I live in New York City and haven't seen The Gates.
I'm not even sure I want to. Maybe it's that I feel like I already have. Having been crushed under the weight of orange coverage, I'm tempted to avoid them altogether. To spite all the people talking. Talking in simple, ineffective terms I might add. Maybe I'm just a brat, spoiled by years of Critical Theory and years of conversation dissecting and understanding pieces a hundred times more complicated, more nuanced, better. Or maybe it's that the principle effect they have on people, to encourage an augmented awareness of their surroundings and to encourage the discussion of context, is simply not enough. It's an issue that was addressed much more thoroughly, and poignantly decades ago. The entire 70s in fact. Sure, I'm happy that folks who usually don't think about art are doing it, but should I really be satisfied by that? They're thinking about them, but only in the most superficial terms. Good art asks the viewer to work a little, and The Gates don't, which is of course, why folks love them. Should I be impressed because the lazy are?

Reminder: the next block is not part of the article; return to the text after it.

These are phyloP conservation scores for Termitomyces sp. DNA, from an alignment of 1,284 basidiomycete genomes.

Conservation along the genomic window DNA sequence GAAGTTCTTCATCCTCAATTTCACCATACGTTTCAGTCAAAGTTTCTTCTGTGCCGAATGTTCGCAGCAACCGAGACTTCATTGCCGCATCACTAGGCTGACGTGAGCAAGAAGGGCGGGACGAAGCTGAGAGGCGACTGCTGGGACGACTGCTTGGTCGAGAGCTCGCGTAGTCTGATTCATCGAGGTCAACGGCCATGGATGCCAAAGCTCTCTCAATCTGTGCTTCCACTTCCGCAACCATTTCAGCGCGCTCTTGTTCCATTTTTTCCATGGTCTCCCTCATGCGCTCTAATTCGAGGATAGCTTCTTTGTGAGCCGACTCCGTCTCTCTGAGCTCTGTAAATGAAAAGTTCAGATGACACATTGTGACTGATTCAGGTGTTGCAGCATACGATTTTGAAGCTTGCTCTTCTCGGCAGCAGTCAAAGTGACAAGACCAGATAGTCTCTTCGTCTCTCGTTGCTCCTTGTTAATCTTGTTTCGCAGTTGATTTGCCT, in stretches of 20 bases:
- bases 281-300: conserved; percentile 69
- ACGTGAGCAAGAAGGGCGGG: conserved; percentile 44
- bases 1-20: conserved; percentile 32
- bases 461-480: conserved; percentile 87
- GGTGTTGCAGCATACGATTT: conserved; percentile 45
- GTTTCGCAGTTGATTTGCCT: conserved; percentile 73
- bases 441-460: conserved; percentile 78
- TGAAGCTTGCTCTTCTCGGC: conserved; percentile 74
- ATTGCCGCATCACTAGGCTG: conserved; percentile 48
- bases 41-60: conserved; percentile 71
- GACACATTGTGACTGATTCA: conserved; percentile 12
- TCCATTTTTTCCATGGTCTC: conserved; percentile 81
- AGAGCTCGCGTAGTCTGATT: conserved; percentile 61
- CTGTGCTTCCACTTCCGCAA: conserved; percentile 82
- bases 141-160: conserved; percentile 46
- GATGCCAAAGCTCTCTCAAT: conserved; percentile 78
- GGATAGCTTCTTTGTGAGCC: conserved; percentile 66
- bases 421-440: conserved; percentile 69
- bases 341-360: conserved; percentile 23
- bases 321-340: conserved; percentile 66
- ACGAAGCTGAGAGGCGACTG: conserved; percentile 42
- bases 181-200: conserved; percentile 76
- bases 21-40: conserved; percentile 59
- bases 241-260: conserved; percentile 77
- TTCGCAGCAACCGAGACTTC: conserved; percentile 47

Don't get me wrong, I can appreciate the interaction with their surroundings, their site-specificity, I can even appreciate the formal qualities, the color, the materials, the repetition, the scale, and all that those qualities access. It's just that The Gates don't do anything new, they don't ask any real questions, they don't feel like a product of our time.
I've got 10 days. I'll see them. And I won't rule out abandoning my presumptions for fond memories. I don't anticipate I will however. I'll be going to acquire ammunition. To be loaded when they come up in conversation, yet again. To be motherfucking bulletproof as I tear The Gates down.